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Small Tranquil African Face Mask from Lega People 7"- DRC
Small Tranquil African Face Mask from Lega People 7"- DRC
Small Tranquil African Face Mask from Lega People 7"- DRC
Small Tranquil African Face Mask from Lega People 7"- DRC
Small Tranquil African Face Mask from Lega People 7"- DRC
Small Tranquil African Face Mask from Lega People 7"- DRC
Small Tranquil African Face Mask from Lega People 7"- DRC
Small Tranquil African Face Mask from Lega People 7"- DRC
Small Tranquil African Face Mask from Lega People 7"- DRC
Small Tranquil African Face Mask from Lega People 7"- DRC
Small Tranquil African Face Mask from Lega People 7"- DRC
Small Tranquil African Face Mask from Lega People 7"- DRC

Small Tranquil African Face Mask from Lega People 7″- DRC

$129.00 $32.25

1 in stock

Discover African Art Handmad Badge
Type of Object

Face Mask

Country of Origin

DRC (Democratic Republic of the Congo – formerly Zaire)

Ethnicity

Lega

Approximate Age

Unknown

Material

Wood, Pigment

Height

7"

Width

6"

Depth

2.5"

Weight

0.5lb

Overall Condition

Possible minor imperfections and wear & tear, including but not limited to scuffing, cracking and minimal chipping. Possible previous repairs. See photos or inquire for more details.

Tribe Information

About the Lega People

Lega art is exclusively focused on and associated with the Bwami society. Each object has a precise role and function within their ceremonies and rituals and is used only by the initiated. These artefacts are numerous and are created from a variety of materials, particularly wood, ivory, bone and elephant hide.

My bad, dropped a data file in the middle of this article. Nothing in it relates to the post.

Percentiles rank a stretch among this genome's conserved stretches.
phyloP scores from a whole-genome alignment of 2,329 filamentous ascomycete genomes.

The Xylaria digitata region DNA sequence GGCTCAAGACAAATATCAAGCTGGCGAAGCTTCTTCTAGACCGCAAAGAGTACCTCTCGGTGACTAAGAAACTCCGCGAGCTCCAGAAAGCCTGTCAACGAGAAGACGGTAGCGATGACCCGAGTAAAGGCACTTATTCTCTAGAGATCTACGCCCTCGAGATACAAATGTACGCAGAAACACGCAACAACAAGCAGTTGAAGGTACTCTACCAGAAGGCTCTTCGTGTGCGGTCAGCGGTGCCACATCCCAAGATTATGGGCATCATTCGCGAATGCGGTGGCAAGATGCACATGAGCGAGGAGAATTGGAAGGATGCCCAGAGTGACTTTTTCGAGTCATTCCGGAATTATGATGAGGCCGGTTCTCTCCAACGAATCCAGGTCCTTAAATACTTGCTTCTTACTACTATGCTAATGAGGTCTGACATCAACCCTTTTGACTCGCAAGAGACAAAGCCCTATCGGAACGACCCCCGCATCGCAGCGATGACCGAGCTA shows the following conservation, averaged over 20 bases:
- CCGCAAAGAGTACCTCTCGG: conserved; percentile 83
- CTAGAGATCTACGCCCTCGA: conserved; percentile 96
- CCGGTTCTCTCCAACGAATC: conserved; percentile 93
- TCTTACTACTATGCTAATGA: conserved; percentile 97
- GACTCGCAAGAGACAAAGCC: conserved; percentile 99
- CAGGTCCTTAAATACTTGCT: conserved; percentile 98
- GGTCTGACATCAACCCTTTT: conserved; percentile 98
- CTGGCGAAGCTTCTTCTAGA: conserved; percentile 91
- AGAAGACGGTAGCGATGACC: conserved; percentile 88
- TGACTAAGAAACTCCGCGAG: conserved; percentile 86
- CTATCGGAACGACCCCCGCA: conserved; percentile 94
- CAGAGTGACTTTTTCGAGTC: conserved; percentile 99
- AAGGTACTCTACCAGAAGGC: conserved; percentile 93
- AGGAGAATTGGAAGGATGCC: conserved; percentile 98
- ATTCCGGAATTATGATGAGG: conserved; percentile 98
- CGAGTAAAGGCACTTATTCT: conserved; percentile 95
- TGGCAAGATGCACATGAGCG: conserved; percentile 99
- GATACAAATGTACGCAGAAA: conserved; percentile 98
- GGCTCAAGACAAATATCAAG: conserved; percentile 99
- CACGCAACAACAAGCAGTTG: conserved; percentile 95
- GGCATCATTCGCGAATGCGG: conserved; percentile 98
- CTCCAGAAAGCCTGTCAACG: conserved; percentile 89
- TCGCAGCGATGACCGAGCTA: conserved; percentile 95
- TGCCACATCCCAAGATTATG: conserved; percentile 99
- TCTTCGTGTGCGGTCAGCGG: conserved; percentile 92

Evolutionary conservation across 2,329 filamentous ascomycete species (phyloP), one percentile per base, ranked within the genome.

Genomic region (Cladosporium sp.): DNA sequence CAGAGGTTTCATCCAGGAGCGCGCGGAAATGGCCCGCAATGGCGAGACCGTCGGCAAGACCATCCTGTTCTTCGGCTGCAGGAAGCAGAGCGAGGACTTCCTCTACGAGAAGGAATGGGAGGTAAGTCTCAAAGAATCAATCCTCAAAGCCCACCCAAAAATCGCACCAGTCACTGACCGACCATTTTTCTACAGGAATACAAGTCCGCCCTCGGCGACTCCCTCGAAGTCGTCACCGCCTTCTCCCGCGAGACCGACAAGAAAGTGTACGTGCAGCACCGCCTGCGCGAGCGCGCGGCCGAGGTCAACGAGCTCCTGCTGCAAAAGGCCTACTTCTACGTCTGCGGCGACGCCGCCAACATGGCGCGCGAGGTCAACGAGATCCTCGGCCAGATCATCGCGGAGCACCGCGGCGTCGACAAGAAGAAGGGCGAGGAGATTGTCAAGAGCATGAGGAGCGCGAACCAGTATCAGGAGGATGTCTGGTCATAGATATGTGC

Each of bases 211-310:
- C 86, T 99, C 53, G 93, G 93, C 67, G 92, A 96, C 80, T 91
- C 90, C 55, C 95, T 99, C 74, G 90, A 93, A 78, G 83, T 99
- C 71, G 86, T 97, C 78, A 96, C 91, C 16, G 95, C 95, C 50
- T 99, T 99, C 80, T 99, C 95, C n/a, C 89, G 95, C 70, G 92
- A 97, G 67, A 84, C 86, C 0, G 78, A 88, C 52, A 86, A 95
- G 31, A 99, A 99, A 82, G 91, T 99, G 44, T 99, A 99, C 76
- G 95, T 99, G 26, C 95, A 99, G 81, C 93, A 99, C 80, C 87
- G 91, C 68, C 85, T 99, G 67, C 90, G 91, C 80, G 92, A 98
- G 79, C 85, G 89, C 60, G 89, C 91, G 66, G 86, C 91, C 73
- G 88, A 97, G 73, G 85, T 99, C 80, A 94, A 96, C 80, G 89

Source:
Baquart, Jean-Baptiste. The Tribal Arts of Africa. New York: Thames and Hudson Inc. 1998. Print.

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Additional Information

About Lega Masks

“Two major types of mask figure in Lega ceremonies: the first is a face mask, used during initiation ceremonies, which typically has a heart-shaped face with globular coffee-bean eyes, a linear nose and a diminutive mouth usually located in a pointed chin. White pigments are applied to the mask. The second, called Lukwakongo, is a mask worn on the arm, but it shares the same characteristics as the face masks, except it is smaller and is worn on an initiate’s body to indicate his or her rank within the Bwami society. Both types of mask are exhibited on the fences during initiation ceremonies. There is also a particular type of ivory mask, called Lukungu, which is used exclusively by the highest graded of the Bwami society (i.e. the Kindi). “

Source:
Baquart, Jean-Baptiste. The Tribal Arts of Africa. New York: Thames and Hudson Inc. 1998. Print.